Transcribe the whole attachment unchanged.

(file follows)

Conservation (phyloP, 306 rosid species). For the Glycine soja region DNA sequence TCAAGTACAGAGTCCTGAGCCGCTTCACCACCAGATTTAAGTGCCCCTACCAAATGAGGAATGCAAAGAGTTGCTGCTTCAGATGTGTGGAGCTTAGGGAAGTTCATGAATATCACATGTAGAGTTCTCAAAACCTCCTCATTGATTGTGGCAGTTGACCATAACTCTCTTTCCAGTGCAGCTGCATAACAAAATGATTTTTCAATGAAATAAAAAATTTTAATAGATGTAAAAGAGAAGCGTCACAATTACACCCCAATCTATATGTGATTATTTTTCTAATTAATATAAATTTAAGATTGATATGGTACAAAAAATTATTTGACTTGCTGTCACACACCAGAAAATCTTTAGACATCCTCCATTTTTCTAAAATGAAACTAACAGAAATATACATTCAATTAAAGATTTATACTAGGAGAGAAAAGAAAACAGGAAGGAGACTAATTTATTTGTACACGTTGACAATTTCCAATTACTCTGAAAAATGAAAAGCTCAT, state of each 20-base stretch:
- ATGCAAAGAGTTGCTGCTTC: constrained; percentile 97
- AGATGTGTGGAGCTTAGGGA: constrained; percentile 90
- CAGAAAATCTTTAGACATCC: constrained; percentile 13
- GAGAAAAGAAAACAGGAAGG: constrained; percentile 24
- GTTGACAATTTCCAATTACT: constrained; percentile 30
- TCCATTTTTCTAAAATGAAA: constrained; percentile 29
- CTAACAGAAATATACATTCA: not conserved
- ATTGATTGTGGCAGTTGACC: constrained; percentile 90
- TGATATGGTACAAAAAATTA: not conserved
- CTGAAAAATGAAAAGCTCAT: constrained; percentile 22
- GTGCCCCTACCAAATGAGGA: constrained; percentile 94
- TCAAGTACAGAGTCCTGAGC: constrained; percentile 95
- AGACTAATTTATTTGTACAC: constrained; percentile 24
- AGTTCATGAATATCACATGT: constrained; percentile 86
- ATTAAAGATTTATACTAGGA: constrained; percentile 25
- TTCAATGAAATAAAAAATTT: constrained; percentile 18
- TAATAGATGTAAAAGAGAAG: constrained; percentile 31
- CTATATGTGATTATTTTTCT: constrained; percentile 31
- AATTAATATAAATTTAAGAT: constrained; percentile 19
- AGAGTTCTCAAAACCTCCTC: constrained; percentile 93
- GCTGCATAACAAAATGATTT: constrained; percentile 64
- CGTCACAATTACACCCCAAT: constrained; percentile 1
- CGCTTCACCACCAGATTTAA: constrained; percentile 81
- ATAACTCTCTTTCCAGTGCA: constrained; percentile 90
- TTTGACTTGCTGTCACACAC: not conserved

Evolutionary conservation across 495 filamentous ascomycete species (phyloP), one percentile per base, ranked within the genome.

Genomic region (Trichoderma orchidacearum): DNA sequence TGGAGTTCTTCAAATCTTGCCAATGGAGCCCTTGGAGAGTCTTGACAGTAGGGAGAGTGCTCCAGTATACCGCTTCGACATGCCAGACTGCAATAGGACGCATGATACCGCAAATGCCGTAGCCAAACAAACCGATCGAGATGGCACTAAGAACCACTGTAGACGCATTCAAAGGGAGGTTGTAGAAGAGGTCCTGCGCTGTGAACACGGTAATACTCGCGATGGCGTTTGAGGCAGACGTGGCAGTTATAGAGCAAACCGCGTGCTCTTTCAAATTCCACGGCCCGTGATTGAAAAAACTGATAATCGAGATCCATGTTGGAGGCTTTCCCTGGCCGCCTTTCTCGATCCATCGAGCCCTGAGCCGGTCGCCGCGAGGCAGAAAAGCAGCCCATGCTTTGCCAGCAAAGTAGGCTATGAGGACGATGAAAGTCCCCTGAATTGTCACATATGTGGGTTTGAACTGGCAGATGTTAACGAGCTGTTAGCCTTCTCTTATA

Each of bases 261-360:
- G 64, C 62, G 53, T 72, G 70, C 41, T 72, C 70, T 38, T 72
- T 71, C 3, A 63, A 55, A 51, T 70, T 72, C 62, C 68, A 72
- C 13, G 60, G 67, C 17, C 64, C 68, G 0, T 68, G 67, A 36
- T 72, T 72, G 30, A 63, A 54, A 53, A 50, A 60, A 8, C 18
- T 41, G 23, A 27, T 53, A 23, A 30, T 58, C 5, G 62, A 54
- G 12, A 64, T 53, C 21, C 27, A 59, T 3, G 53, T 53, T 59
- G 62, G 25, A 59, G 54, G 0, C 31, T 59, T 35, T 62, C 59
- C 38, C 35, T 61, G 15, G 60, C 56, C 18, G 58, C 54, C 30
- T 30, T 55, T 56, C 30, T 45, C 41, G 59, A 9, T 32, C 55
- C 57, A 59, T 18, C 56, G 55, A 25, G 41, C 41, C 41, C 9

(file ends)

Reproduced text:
Conservation (phyloP, 306 rosid species). For the Glycine soja region DNA sequence TCAAGTACAGAGTCCTGAGCCGCTTCACCACCAGATTTAAGTGCCCCTACCAAATGAGGAATGCAAAGAGTTGCTGCTTCAGATGTGTGGAGCTTAGGGAAGTTCATGAATATCACATGTAGAGTTCTCAAAACCTCCTCATTGATTGTGGCAGTTGACCATAACTCTCTTTCCAGTGCAGCTGCATAACAAAATGATTTTTCAATGAAATAAAAAATTTTAATAGATGTAAAAGAGAAGCGTCACAATTACACCCCAATCTATATGTGATTATTTTTCTAATTAATATAAATTTAAGATTGATATGGTACAAAAAATTATTTGACTTGCTGTCACACACCAGAAAATCTTTAGACATCCTCCATTTTTCTAAAATGAAACTAACAGAAATATACATTCAATTAAAGATTTATACTAGGAGAGAAAAGAAAACAGGAAGGAGACTAATTTATTTGTACACGTTGACAATTTCCAATTACTCTGAAAAATGAAAAGCTCAT, state of each 20-base stretch:
- ATGCAAAGAGTTGCTGCTTC: constrained; percentile 97
- AGATGTGTGGAGCTTAGGGA: constrained; percentile 90
- CAGAAAATCTTTAGACATCC: constrained; percentile 13
- GAGAAAAGAAAACAGGAAGG: constrained; percentile 24
- GTTGACAATTTCCAATTACT: constrained; percentile 30
- TCCATTTTTCTAAAATGAAA: constrained; percentile 29
- CTAACAGAAATATACATTCA: not conserved
- ATTGATTGTGGCAGTTGACC: constrained; percentile 90
- TGATATGGTACAAAAAATTA: not conserved
- CTGAAAAATGAAAAGCTCAT: constrained; percentile 22
- GTGCCCCTACCAAATGAGGA: constrained; percentile 94
- TCAAGTACAGAGTCCTGAGC: constrained; percentile 95
- AGACTAATTTATTTGTACAC: constrained; percentile 24
- AGTTCATGAATATCACATGT: constrained; percentile 86
- ATTAAAGATTTATACTAGGA: constrained; percentile 25
- TTCAATGAAATAAAAAATTT: constrained; percentile 18
- TAATAGATGTAAAAGAGAAG: constrained; percentile 31
- CTATATGTGATTATTTTTCT: constrained; percentile 31
- AATTAATATAAATTTAAGAT: constrained; percentile 19
- AGAGTTCTCAAAACCTCCTC: constrained; percentile 93
- GCTGCATAACAAAATGATTT: constrained; percentile 64
- CGTCACAATTACACCCCAAT: constrained; percentile 1
- CGCTTCACCACCAGATTTAA: constrained; percentile 81
- ATAACTCTCTTTCCAGTGCA: constrained; percentile 90
- TTTGACTTGCTGTCACACAC: not conserved

Evolutionary conservation across 495 filamentous ascomycete species (phyloP), one percentile per base, ranked within the genome.

Genomic region (Trichoderma orchidacearum): DNA sequence TGGAGTTCTTCAAATCTTGCCAATGGAGCCCTTGGAGAGTCTTGACAGTAGGGAGAGTGCTCCAGTATACCGCTTCGACATGCCAGACTGCAATAGGACGCATGATACCGCAAATGCCGTAGCCAAACAAACCGATCGAGATGGCACTAAGAACCACTGTAGACGCATTCAAAGGGAGGTTGTAGAAGAGGTCCTGCGCTGTGAACACGGTAATACTCGCGATGGCGTTTGAGGCAGACGTGGCAGTTATAGAGCAAACCGCGTGCTCTTTCAAATTCCACGGCCCGTGATTGAAAAAACTGATAATCGAGATCCATGTTGGAGGCTTTCCCTGGCCGCCTTTCTCGATCCATCGAGCCCTGAGCCGGTCGCCGCGAGGCAGAAAAGCAGCCCATGCTTTGCCAGCAAAGTAGGCTATGAGGACGATGAAAGTCCCCTGAATTGTCACATATGTGGGTTTGAACTGGCAGATGTTAACGAGCTGTTAGCCTTCTCTTATA

Each of bases 261-360:
- G 64, C 62, G 53, T 72, G 70, C 41, T 72, C 70, T 38, T 72
- T 71, C 3, A 63, A 55, A 51, T 70, T 72, C 62, C 68, A 72
- C 13, G 60, G 67, C 17, C 64, C 68, G 0, T 68, G 67, A 36
- T 72, T 72, G 30, A 63, A 54, A 53, A 50, A 60, A 8, C 18
- T 41, G 23, A 27, T 53, A 23, A 30, T 58, C 5, G 62, A 54
- G 12, A 64, T 53, C 21, C 27, A 59, T 3, G 53, T 53, T 59
- G 62, G 25, A 59, G 54, G 0, C 31, T 59, T 35, T 62, C 59
- C 38, C 35, T 61, G 15, G 60, C 56, C 18, G 58, C 54, C 30
- T 30, T 55, T 56, C 30, T 45, C 41, G 59, A 9, T 32, C 55
- C 57, A 59, T 18, C 56, G 55, A 25, G 41, C 41, C 41, C 9